Design Optimization Through Monte Carlo Analysis
3DCS Variation Analyst utilizes Monte Carlo analysis and equation-based methods to provide a statistical report of your anticipated results. This includes your risks of failure, quality metrics (Cp, Ppk, etc), and anticipated final measurement values.
Designers and Engineers can utilize these values and the Contributor analysis to see what influences are affecting tolerance (Gap, Flush) features. After identifying the source of variation, engineers can modify the design by either altering tolerances, design, or making adjustments to the assembly process in order to reduce the contributor variation. This iterative process gives engineers the power to determine the best direction for design changes and makes it easy to find the true sources of variation in an assembly.
3DCS Variation Analyst provides true insight into your design. Use 3DCS to find key critical characteristics and hone in on areas that cause the greatest amount of variation across your assembly. At the same time, find areas non-critical to the build and loosen tolerances to allow for less expensive manufacturing processes to save time and costs.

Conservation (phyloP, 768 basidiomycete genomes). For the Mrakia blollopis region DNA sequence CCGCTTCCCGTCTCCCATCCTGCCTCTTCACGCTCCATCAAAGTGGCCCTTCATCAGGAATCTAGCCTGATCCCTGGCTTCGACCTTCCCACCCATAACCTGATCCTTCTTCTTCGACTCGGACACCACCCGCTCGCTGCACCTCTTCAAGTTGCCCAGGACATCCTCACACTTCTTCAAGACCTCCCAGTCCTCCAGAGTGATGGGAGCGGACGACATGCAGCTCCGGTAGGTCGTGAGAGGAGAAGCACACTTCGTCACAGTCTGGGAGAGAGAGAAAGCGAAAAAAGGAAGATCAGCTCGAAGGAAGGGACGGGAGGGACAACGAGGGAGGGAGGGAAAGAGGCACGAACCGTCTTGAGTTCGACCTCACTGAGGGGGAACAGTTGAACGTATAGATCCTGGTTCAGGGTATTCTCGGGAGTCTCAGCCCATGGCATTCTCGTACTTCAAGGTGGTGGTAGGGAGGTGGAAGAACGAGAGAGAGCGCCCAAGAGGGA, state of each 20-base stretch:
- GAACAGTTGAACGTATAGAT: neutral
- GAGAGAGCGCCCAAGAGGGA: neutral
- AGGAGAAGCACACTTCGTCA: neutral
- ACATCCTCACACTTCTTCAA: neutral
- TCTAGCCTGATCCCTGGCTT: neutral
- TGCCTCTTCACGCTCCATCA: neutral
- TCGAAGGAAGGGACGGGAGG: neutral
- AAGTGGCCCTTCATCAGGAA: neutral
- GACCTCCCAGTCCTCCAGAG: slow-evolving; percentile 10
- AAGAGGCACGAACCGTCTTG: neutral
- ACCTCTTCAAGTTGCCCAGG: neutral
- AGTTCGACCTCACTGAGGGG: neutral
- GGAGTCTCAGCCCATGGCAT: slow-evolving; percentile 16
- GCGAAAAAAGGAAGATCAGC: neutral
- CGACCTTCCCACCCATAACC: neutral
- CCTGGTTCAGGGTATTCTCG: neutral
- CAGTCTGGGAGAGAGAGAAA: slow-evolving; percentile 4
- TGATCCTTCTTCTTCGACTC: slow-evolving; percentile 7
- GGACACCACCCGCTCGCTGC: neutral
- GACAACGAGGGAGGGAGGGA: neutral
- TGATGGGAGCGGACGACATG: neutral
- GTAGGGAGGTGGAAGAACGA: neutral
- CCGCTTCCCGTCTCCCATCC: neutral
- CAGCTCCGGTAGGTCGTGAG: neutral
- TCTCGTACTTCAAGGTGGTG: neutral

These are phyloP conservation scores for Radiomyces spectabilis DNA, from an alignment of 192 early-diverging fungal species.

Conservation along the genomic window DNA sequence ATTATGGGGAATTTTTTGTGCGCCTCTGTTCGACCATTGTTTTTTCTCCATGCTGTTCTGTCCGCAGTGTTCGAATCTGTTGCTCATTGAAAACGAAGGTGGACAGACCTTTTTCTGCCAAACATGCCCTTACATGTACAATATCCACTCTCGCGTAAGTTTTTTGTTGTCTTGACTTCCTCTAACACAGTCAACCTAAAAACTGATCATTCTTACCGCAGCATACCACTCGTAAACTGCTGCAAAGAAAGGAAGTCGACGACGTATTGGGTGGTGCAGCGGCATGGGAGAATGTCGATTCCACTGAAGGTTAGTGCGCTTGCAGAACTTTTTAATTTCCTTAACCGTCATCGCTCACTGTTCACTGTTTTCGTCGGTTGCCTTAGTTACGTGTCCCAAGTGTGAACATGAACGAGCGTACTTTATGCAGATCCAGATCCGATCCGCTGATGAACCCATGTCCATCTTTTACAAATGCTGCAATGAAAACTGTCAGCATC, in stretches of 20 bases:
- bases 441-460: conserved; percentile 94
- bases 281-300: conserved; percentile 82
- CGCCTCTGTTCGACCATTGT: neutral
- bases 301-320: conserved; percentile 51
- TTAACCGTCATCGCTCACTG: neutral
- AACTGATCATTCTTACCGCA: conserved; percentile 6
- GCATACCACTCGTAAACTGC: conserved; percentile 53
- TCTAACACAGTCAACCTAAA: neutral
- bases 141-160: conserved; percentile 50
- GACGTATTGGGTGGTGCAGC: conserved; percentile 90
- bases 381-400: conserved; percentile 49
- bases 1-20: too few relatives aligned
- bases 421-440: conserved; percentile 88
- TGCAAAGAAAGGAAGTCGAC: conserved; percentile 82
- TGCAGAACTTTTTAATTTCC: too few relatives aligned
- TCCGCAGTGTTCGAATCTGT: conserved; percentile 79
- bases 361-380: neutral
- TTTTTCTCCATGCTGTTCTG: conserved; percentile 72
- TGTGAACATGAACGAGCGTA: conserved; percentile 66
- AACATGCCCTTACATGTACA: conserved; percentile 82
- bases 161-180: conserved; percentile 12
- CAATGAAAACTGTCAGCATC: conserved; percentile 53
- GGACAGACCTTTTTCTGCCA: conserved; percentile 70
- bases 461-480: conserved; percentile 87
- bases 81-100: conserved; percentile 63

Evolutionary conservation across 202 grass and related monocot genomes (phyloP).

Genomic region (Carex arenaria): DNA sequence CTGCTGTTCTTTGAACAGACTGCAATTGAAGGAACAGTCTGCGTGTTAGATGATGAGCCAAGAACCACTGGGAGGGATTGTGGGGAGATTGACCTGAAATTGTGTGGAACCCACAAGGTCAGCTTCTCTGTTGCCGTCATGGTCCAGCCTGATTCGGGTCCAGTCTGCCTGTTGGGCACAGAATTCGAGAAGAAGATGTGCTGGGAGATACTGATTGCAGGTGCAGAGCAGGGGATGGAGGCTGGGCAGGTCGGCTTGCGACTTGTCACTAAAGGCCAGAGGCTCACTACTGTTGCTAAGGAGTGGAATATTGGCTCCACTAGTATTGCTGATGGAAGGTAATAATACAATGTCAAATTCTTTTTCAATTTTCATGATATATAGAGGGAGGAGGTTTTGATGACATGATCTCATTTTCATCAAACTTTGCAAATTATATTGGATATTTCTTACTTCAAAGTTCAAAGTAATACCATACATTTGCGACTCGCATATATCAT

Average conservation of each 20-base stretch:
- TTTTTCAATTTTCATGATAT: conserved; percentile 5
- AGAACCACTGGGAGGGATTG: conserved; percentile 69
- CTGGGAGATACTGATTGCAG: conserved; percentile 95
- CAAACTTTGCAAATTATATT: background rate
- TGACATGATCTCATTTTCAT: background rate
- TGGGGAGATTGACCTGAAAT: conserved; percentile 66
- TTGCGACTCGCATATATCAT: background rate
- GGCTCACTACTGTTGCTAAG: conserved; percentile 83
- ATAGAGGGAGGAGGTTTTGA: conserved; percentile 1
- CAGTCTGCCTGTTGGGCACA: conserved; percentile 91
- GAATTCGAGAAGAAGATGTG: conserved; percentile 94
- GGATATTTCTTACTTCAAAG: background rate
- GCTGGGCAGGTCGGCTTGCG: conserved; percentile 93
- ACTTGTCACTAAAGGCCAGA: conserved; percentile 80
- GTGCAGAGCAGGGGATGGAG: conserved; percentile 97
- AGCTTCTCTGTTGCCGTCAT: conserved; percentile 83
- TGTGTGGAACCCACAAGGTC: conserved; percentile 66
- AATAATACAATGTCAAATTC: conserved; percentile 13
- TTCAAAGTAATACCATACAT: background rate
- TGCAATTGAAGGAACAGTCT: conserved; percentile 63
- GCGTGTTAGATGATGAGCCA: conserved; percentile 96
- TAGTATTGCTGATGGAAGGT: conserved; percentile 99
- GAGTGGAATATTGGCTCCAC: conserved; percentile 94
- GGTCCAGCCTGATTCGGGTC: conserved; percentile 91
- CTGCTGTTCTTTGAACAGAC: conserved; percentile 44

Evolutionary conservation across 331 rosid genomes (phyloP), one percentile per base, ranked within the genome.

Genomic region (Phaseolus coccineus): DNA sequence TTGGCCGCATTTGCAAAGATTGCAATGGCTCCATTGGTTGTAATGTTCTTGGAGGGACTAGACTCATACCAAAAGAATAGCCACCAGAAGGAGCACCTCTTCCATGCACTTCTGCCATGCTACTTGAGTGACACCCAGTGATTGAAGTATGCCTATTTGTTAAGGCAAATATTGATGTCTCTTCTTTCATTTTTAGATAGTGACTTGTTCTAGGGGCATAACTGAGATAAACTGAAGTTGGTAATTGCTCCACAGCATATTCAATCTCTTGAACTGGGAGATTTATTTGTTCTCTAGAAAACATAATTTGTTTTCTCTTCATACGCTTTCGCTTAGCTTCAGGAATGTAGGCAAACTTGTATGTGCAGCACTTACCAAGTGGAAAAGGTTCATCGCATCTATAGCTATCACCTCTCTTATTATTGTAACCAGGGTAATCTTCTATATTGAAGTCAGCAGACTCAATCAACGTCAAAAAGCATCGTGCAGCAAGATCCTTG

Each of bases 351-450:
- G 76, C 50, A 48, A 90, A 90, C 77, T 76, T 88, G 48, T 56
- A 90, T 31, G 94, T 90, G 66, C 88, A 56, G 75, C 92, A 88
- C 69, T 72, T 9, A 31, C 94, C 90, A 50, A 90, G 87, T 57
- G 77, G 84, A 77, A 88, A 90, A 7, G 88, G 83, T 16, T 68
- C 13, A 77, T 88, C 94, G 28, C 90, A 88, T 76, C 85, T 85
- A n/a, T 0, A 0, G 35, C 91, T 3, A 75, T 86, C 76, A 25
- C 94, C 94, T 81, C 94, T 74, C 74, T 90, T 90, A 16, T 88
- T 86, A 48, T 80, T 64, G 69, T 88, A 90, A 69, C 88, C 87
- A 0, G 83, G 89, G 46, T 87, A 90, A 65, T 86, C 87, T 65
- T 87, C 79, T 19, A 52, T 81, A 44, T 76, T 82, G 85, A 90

- What feature in my assembly is most sensitive?
- Which tolerances are critical to the build?
- Which tolerances can be opened up to reduce costs?
- How can I save money?
- How do I know I'm getting the best quality for my build?
3DCS Variation Analyst calculates the variation from more than just part tolerances and tolerance stack-ups. 3DCS also considers the assembly process. This often adds additional unexpected variation to products and can cause problems during assembly.
By simulating the assembly process, 3DCS provides insight into additional variation and possible problems that may occur.
Engineers can then use 3DCS to determine the cause of variation in the assembly process and alter it to see how it will affect their final product.
Tighter tolerances often require more expensive processes. 3DCS provides an understanding of which tolerances are critical to quality, and in the same light, which tolerances are not critical. By increasing the size (loosening) of non-critical tolerances, engineers can change the manufacturing process to less expensive options, and reduce the overall cost of the product.